Mahmood Poonja, chief explorer of B.C.'s Bestway Tours and Safaris, says there's no easy answer other than to limit the size and number of groups entering a site.

You can go to a site early in the morning, as his travel company does for trips to the Taj Mahal, but other times there isn't much you can do.

"It's a national treasure. And to say that it's closed to somebody or to increase the fees in a way to deter others to go, that I don't think is fair," he says.

But to prevent mass tourism from spiralling out of control, organizations are trying to twist the arms of governments, tourists and industry professionals into improving their sustainability practices.

Late last month, UNESCO's World Heritage Committee booted a World Heritage Site off its list for the first time, removing Oman's Arabian Oryx Sanctuary. In the eyes of the committee, Oman's government wasn't doing enough to protect the sanctuary, home to about 450 rare antelope. The government had decided to decrease the site's size by 90 per cent and hand over part of it to a petroleum company. Without the designation, the government may lose sources of funding.

In February, the UNWTO founded the World Centre of Excellence on Tourist Destinations. The Montreal-based organization is developing a system to objectively measure what makes a tourist destination "excellent," says president André Vallerand.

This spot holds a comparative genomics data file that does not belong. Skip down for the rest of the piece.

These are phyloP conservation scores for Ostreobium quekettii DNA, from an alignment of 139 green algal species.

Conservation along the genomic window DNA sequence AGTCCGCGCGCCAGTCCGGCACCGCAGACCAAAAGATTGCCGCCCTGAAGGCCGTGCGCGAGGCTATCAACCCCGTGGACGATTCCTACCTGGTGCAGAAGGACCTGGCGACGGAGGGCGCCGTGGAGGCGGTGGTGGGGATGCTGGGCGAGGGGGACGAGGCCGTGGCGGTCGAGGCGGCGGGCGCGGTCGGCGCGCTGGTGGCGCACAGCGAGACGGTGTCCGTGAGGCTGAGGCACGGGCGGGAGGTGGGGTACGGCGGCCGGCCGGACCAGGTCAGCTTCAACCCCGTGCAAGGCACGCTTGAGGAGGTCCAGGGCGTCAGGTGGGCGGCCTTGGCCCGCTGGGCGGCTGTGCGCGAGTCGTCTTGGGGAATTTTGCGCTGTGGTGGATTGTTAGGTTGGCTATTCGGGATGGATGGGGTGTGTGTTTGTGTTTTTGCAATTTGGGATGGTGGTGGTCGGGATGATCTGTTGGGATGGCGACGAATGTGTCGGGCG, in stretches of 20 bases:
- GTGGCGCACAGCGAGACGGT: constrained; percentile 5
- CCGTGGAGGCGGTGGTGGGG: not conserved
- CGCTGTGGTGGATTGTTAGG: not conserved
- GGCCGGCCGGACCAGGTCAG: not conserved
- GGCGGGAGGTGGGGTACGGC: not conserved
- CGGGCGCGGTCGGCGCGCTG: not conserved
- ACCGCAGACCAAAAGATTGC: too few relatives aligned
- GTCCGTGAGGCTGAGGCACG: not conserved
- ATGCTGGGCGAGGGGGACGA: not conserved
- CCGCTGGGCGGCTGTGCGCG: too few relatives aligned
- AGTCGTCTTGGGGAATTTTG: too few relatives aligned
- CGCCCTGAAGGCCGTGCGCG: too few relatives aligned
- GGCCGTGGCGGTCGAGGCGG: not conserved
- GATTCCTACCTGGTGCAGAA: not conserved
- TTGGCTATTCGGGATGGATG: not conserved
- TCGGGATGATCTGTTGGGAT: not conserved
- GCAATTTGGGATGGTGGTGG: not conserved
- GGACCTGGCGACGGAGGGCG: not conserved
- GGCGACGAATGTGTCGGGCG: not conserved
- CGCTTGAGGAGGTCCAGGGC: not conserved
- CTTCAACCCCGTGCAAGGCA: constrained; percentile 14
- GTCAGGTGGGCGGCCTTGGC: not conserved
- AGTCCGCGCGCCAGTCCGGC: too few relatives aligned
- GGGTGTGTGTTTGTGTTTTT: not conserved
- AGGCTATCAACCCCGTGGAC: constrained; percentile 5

"Competition is so big and will become bigger and bigger over the years ... and you will have to distinguish yourself. And to distinguish yourself, quality will be part of the way you'll be assessed," he says.

And Sustainable Travel International, in partnership with NSF International, has launched a sustainable tourism certification program for consumers and tourism providers.

"I think what we find with tourism is that it's kind of a double-edged sword," says Brian Mullis, president of Sustainable Travel International. "It ... has negative environmental impacts, but at the same time, as the largest industry in the world, it's perfectly positioned to support environmental conservation, poverty alleviation [and]cultural heritage preservation."

Yesterday, UNWTO Secretary-General Francesco Frangialli said that "while UNWTO has not been involved in [the New 7 Wonders]process, we have followed it closely and well appreciate the promotional value of the exercise for destinations making the short list. At the same time we are acutely aware of the consequences of increased visitation in terms of environmental impact and we would urge the winners to ensure that their sustainability planning and destination management adequately reflects this reality."